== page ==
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Bestial

The Savage Trail of a True American Monster

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FROM SOCIAL OUTCAST TO NECROPHILE AND MURDERER -- HIS APPALLING CRIMES STUNNED AN ERA.

San Francisco, the 1920s. In an age when nightmares were relegated to the fiction of Edgar Allan Poe and distant tales of the Whitechapel murders, a real-life monster terrorized America. His acts of butchery have proved him one of history's fiercest madmen.

As an infant, Earle Leonard Nelson possessed the power to unsettle his elders. As a child he was unnaturally obsessed with the Bible; before he reached puberty, he had an insatiable, aberrant sex drive. By his teens, even Earle's own family had reason to fear him. But no one in the bone-chilling winter of
1926 could have predicted that his degeneracy would erupt in a sixteen-month frenzy of savage rape, barbaric murder, and unimaginable defilement -- deeds that would become the hallmarks of one of the most notorious fiends of the twentieth century, whose blood-lust would not be equaled until the likes of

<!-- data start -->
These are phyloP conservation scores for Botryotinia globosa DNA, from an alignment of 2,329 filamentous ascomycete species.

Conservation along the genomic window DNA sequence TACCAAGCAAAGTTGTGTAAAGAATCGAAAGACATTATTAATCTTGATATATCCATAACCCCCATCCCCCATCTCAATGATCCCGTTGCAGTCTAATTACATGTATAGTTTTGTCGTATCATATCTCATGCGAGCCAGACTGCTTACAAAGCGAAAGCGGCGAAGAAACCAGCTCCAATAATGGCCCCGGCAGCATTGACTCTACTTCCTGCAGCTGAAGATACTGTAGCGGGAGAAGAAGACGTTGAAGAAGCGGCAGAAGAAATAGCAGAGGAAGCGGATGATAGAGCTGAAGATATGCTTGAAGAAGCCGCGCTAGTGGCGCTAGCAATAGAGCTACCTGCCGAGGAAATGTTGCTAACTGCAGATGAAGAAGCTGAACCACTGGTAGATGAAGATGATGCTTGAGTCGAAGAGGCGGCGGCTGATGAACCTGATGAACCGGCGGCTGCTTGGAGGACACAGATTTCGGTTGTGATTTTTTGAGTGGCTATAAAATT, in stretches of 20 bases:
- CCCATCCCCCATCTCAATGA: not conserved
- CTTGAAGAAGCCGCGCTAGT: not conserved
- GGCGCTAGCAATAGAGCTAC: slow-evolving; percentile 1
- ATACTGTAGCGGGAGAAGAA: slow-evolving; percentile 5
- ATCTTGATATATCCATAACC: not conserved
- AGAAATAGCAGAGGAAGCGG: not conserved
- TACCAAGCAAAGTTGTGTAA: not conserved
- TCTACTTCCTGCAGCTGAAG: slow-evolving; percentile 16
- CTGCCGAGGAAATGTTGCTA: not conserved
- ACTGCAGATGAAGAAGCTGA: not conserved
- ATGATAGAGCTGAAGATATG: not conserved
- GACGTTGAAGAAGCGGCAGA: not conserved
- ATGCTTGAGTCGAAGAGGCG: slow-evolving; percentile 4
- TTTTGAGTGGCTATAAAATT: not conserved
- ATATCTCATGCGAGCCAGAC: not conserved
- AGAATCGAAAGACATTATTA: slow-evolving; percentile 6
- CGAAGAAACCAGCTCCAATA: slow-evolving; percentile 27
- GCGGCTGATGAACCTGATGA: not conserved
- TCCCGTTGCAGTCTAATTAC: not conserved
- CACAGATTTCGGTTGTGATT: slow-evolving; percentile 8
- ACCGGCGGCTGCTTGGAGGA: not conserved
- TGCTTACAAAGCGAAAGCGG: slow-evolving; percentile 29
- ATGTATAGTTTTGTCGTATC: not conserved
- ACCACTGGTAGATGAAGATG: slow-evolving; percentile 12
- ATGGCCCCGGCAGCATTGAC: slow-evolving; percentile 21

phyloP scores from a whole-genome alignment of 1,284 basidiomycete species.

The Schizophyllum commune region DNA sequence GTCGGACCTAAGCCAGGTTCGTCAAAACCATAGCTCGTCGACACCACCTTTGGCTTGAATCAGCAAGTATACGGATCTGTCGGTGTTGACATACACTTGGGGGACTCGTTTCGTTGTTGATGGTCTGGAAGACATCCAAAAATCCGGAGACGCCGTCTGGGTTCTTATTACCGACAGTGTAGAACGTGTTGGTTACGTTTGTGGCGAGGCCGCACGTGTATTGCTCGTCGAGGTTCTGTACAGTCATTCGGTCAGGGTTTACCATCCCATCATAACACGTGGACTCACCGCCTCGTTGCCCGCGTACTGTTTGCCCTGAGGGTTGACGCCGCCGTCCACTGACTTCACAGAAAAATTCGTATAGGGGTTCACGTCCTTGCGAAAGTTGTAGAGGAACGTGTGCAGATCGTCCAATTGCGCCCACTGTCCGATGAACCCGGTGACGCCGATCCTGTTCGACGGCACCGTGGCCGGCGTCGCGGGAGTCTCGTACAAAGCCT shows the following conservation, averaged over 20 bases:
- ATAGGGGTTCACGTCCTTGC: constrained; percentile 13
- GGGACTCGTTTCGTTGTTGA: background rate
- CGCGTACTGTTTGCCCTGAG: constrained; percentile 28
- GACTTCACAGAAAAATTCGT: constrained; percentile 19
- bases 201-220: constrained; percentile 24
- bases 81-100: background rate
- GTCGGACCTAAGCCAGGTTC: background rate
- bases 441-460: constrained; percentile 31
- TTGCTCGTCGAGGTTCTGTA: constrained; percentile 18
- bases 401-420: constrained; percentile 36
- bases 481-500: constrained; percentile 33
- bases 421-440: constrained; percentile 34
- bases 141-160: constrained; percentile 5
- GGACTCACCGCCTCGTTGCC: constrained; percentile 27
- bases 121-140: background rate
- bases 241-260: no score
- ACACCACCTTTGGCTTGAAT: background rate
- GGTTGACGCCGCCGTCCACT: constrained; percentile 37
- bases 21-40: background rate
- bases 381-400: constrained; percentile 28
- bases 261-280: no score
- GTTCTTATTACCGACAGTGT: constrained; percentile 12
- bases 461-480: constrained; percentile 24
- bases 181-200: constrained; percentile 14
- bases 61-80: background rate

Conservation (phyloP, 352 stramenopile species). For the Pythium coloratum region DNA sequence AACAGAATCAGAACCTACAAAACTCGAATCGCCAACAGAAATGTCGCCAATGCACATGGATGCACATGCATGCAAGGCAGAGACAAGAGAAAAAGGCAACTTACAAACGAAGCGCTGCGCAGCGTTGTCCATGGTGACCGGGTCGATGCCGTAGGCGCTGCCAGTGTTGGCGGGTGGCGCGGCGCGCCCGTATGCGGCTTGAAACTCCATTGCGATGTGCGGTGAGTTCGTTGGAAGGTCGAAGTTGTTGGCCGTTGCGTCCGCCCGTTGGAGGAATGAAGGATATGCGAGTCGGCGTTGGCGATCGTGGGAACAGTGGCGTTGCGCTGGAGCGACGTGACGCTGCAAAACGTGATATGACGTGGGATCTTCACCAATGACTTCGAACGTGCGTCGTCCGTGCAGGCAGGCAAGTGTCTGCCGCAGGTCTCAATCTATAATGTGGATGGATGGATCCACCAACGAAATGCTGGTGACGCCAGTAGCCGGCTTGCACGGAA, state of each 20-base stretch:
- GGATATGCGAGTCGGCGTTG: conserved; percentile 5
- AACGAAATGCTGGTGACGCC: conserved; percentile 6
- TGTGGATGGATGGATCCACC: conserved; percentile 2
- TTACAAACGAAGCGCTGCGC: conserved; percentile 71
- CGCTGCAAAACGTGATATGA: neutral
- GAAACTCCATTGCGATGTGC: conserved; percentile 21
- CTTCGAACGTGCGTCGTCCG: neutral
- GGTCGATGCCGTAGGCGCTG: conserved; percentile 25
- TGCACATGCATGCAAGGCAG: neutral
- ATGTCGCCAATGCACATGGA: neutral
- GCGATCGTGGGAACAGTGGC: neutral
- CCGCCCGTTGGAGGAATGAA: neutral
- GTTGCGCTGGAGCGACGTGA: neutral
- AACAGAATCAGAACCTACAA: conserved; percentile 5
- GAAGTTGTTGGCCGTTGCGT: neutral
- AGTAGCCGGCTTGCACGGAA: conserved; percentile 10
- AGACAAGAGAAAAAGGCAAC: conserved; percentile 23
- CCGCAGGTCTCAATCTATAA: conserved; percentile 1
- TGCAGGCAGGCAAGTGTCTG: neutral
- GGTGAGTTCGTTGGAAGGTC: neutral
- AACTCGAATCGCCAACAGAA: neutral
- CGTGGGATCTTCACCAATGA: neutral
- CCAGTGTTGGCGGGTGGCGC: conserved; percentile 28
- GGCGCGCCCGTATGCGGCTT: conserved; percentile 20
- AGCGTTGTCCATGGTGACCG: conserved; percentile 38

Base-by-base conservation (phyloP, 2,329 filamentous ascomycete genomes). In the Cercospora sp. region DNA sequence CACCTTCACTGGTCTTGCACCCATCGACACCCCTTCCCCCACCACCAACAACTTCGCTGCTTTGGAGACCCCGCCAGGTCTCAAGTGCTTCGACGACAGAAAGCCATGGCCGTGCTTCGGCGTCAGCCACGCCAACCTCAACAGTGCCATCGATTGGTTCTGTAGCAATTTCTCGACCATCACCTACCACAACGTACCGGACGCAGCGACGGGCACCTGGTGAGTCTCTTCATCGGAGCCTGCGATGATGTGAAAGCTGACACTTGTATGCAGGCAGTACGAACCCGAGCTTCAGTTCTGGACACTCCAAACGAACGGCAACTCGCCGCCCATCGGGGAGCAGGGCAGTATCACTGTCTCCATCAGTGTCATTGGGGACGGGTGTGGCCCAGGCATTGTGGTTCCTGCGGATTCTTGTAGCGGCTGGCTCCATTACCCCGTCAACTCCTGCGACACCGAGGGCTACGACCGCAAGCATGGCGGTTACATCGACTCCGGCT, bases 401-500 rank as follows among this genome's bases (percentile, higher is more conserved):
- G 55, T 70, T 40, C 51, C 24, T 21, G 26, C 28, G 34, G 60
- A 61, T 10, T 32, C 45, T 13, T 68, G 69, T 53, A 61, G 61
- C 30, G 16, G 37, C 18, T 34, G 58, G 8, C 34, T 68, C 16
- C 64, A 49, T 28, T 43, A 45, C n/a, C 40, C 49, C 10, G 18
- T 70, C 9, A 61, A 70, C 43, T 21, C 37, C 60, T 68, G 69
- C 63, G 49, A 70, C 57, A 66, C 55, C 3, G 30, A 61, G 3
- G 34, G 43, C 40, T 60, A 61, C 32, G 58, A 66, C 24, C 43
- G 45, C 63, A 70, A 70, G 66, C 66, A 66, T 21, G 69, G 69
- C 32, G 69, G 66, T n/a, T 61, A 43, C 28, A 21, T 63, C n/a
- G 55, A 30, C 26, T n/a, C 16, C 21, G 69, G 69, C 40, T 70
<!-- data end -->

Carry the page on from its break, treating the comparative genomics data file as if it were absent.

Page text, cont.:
Henry Lee Lucas, John Wayne Gacy, and Jeffrey Dahmer.

Drawing on the "gruesome, awesome, compelling reporting" (Ann Rule) that is his trademark, Harold Schechter takes a dark journey into the mind of an unrepentant sadist -- and brilliantly lays bare the myth of innocence that shrouded a bygone era.

Photo Credit:

Harold Schechter is a professor of American literature and culture. Renowned for his true-crime writing, he is the author of the nonfiction books Fatal, Fiend, Bestial, Deviant, Deranged, Depraved, and, with David Everitt, The A to Z Encyclopedia of Serial Killers. He is also the author of Nevermore and The Hum Bug, the acclaimed historical novels featuring Edgar Allan Poe. He lives in New York State.

  • Publisher: Pocket Books (June 30, 2008)
  • Length: 384 pages
  • ISBN13: 9781439117309

The Boston Book Review America's foremost pop historian of serial murder.

The Boston Book Review Yet another essential addition to Schechter's canon of serial murder history...deserves to be read and pored over by the hard-crime enthusiast as well as devotees of social history.

Journal Star (Peoria, IL) [A] deftly written, unflinching account....A fascinating police procedural....Schechter's macabre stories unfold like finely-tuned crime novels...well-documented nightmares for anyone who dares to look.

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